The first thing one must appreciate about this city built in the sky is that Denver loves sport. It's one of two U.S. cities with eight professional teams. I will always remember resourceful quarterback
leading his Broncos to victory in NFL playoffs. The
opened at home April 9, 1993 to 80,277 fans, most ever to witness an opening game in baseball history. They broke 11 Major League Baseball records, including the most single-season fans, 4,483,350, a figure that stands as the most to attend any American sports team’s games in a single season. Denver is the only American city to open three new stadiums in a 10 year span. Like running? Colfax Avenue is the longest continuous street in the United States and hosts an annual marathon.
But it's not all sport. For example, horticulture receives its due as the Denver City Parks Department grows 240,000 flowers a year in their own greenhouse and plants them in 506 flowerbeds throughout the city. That’s over seven acres of flowers that, if laid out end to end, would stretch for 56 miles (90 km). The Botanic Gardens is one of the top five botanic gardens in America, with more than 32,000 plants, representing over 2,000 species, including seven that are classified as endangered.
If you enjoy strolling and admiring nature, the
boasts a diverse animal collection with 3,500 animals, representing more than 685 species, including 157 that are classified as threatened or endangered. Think your dining bills are high? It costs $38,000 a day to care for the animals and operate the zoo!
If you crave recreational hiking, skiing or perhaps some fishing, Colorado's mountains are six times the size of that of Switzerland, containing 9,600 miles (15,449 km) of fishing streams, 2,850 lakes, and more than 1,000 peaks two miles (3,218 km) high. The road to the top of the 14,260-foot (4,346 km) peak of Mount Evans is the highest paved road in North America, maintained and operated by Denver City Parks Department. In 1893, while atop nearby
Katharine Lee Bates was so stirred that she wrote the words to “America the Beautiful.” The
is a 500-mile-long hiking trail, stretching from Durango to Denver, and crosses eight mountain ranges, seven national forests, six wilderness areas, and five river systems.
Historically, local boosters named the frontier mining camp on the South Platte River “Denver” after Kansas Territorial Governor James Denver, hoping to secure political favour, but unfortunately, he retired and there were three separate towns with three separate names. In 1859, the other names were dropped in return for a barrel of whiskey to be shared by all. Fittingly, the first permanent structure in Denver was a saloon.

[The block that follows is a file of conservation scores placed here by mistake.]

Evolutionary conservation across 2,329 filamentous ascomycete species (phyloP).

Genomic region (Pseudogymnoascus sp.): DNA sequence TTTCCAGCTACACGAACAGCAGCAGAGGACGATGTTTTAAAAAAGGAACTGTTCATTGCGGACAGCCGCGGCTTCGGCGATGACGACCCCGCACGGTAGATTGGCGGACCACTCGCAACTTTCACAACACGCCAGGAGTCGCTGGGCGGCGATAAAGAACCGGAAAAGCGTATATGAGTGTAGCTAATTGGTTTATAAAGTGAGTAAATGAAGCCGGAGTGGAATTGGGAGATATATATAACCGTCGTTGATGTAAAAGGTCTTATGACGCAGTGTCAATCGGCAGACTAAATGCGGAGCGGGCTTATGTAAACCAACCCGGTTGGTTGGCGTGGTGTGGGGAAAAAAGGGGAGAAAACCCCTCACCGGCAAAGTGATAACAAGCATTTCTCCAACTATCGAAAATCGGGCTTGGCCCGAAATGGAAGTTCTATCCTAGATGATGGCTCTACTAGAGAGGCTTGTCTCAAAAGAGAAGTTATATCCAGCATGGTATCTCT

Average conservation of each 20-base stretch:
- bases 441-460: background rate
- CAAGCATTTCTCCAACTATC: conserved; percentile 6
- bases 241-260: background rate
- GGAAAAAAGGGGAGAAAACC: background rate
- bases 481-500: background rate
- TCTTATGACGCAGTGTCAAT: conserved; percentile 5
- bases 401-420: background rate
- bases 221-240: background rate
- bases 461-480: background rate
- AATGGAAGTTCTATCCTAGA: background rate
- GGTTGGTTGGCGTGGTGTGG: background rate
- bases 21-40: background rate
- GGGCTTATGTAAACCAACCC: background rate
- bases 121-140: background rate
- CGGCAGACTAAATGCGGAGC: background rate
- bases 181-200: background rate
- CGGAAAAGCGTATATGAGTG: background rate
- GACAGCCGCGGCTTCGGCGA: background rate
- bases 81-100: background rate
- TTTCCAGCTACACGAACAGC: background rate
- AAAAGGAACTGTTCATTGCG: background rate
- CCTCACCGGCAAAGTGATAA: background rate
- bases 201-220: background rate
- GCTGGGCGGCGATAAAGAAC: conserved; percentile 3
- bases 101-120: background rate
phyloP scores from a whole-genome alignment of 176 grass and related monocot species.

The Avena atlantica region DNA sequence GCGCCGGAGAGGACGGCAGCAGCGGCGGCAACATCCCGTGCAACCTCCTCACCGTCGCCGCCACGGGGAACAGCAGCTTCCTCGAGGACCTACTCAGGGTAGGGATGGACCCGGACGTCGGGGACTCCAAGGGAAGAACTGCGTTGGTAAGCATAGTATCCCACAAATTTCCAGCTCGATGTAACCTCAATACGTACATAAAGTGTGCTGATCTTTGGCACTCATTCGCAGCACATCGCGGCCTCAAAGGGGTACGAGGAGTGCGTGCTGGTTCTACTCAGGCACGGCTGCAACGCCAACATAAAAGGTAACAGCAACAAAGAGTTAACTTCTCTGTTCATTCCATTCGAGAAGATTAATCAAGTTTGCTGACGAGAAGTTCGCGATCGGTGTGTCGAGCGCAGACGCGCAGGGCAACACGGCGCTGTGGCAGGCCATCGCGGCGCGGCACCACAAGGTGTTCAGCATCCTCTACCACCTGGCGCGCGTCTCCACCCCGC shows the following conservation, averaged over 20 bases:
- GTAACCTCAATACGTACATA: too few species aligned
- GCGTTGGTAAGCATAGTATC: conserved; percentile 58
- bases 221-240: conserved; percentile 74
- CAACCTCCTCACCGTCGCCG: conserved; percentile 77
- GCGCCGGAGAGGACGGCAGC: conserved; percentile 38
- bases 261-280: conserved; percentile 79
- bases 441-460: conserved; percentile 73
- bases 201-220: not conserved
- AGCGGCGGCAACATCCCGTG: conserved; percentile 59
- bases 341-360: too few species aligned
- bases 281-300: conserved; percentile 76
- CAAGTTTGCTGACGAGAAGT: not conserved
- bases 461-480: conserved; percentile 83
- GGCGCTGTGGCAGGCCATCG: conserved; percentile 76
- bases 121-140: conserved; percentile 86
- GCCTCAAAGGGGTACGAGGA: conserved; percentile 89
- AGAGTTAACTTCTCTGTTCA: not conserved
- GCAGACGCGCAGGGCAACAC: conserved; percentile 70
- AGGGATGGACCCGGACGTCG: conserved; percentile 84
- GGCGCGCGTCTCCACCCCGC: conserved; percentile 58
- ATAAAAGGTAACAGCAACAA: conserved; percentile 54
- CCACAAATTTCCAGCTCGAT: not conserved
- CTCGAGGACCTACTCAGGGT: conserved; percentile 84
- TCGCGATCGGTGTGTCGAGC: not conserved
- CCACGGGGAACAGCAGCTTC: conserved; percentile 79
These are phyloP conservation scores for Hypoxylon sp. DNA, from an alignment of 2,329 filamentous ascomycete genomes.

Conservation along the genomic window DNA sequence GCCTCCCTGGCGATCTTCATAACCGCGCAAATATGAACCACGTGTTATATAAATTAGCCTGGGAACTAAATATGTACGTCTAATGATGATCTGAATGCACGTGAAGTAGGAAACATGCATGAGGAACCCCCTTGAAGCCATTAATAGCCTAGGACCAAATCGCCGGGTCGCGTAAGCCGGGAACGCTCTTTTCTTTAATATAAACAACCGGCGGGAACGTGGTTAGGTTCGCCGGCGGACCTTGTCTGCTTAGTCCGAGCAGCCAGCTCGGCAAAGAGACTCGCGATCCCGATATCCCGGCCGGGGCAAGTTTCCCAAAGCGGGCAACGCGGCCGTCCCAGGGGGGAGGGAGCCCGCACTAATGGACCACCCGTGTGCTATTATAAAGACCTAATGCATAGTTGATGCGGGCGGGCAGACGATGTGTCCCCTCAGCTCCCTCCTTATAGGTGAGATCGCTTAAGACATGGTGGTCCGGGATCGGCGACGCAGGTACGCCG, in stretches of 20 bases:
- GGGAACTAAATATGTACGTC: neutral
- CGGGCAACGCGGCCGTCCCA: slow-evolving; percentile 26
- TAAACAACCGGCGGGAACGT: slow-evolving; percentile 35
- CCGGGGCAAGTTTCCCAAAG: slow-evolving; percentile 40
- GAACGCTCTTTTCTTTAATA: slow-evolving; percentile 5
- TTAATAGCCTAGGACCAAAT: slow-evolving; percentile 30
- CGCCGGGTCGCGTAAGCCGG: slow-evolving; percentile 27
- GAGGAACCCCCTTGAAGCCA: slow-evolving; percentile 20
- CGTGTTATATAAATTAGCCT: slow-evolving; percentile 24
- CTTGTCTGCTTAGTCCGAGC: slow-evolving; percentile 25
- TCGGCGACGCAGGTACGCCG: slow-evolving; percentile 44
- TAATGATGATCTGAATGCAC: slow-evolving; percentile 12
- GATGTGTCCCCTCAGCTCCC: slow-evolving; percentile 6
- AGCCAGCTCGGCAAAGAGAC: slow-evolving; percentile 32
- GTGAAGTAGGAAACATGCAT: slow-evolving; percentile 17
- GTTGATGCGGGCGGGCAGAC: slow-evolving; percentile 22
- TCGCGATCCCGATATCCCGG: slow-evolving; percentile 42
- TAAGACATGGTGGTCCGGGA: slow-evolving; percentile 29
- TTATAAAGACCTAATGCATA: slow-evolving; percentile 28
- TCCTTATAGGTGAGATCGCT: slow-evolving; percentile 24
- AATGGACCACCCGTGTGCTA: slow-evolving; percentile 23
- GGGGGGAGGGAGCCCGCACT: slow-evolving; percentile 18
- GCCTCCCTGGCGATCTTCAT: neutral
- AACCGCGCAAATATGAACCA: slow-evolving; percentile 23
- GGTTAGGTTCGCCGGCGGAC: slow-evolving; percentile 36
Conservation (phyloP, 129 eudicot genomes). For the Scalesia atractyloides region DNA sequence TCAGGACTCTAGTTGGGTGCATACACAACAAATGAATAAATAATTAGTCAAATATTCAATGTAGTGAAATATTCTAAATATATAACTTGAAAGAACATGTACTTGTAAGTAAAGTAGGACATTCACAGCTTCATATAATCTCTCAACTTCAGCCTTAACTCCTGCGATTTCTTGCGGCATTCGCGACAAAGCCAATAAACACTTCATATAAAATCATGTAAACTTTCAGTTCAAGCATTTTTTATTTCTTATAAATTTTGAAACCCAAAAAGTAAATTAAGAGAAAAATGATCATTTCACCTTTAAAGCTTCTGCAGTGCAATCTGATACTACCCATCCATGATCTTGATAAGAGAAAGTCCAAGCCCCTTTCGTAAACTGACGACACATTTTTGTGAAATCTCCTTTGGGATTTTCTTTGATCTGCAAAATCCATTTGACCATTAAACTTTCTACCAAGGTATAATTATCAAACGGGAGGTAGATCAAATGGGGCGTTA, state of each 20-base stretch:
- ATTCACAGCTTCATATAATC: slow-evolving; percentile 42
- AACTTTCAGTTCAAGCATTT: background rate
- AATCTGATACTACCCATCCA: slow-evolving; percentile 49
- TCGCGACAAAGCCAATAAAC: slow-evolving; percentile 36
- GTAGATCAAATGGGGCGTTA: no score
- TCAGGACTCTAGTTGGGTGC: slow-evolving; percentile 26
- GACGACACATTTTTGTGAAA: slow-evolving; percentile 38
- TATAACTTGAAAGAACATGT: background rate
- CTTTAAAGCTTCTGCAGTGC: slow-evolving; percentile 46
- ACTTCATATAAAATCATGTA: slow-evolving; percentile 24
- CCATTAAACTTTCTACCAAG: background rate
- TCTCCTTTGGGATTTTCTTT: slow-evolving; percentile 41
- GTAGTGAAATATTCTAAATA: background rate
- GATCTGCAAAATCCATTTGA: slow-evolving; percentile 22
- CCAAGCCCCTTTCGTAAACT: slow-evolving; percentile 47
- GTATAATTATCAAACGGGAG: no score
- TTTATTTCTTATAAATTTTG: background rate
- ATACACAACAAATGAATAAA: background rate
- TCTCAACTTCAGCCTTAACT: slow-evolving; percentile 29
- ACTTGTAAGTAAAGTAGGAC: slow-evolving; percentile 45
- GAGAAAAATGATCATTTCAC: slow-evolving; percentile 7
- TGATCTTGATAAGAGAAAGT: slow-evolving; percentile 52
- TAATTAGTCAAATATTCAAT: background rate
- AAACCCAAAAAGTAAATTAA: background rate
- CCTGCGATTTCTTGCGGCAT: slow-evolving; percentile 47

Denver is one of few cities not built on a road, railroad, lake, navigable river or body of water. Why? Gold! The first few flakes were found here in 1858. The dome of the State Capitol is appropriately covered with 200 ounces of 24K gold. However, the truly precious material resides inside the building where the wainscoting is made of Colorado onyx, a rare stone found near Beulah, Colorado. Incredibly, the entire world’s supply was used up in this building and no more has ever been found. Take a tour of the capitol and locate the round brass cap embedded in the western entrance stairs marking the exact spot of Mile-High Denver's elevation.
Mayor John Hickenlooper claims that Denver receives more sunshine than San Diego or Miami. "It's a hidden jewel of recreation and culture. We spend more money on culture here than on sports." You will be impressed by art gallery, its architecture and stunning outward appearance. Locals call the northern edge of the city “LoDo,” or lower downtown, where people venture at night for music and entertainment. Refurbished Victorian and turn-of-the-century buildings and warehouses are home to an eclectic array of restaurants, art galleries, offices, and shops.
In 1935, the world’s first “cheeseburger” came off the grill at Louis Ballast’s Humpty Dumpty drive-in restaurant in Denver. A small memorial to this historic dining event can be found at 2776 North Speer Blvd., in the parking lot of Key Bank.
Denver celebrates its fair share of famous people.
Israeli prime minister, attended North High School, and
was expelled from East High School before becoming one of the biggest silent movie stars of all time.
the first African American to win an Academy Award for her performance in “Gone with the Wind,” also attended East High School.
For day-trips, try Central City, located about 45 minutes west of Denver, known as the “Richest Square Mile on Earth” due to the half billion dollars of gold that was mined there. The Pikes Peak Railway, located about an hour and a half south of Denver in Colorado Springs, is the highest cog railway in the world, traveling 8.9 miles from 6,571 feet to the summit at 14,110 feet. And last but not least,
Buffalo Bill Cody,
American soldier, bison hunter and showman. was buried on top of Lookout Mountain near Denver. A small museum describes his intriguing life.
Mike Keenan writes for QMI Agency (Sun Media) Canada's largest newspaper publisher, printing 44 daily newspapers as well as a web portal, Canoe.ca. Besides regular columns for the St. Catharines Standard, Welland Tribune and Niagara Falls Review. Mike has been published in the Globe and Mail, Toronto Star, Buffalo Spree, Stitches, West of the City and Hamilton-Burlington's View Magazine. His work is found in QMI published dailies such as the Toronto Sun, Ottawa Sun, Vancouver Sun, London Free Press, Calgary Sun, Winnipeg Sun and Edmonton Sun.
Transportation, visas, health, maps and temperature
Airlines (Wikipedia): http://en.wikipedia.org/wiki/List_of_airlines
Embassies/Consulates (Embassy World): http://www.embassyworld.com/
Health precautions (WHO): http://www.who.int/ith/en/
Google interactive map: http://maps.google.com/
Temperature (Temperature World): http://www.temperatureworld.com/
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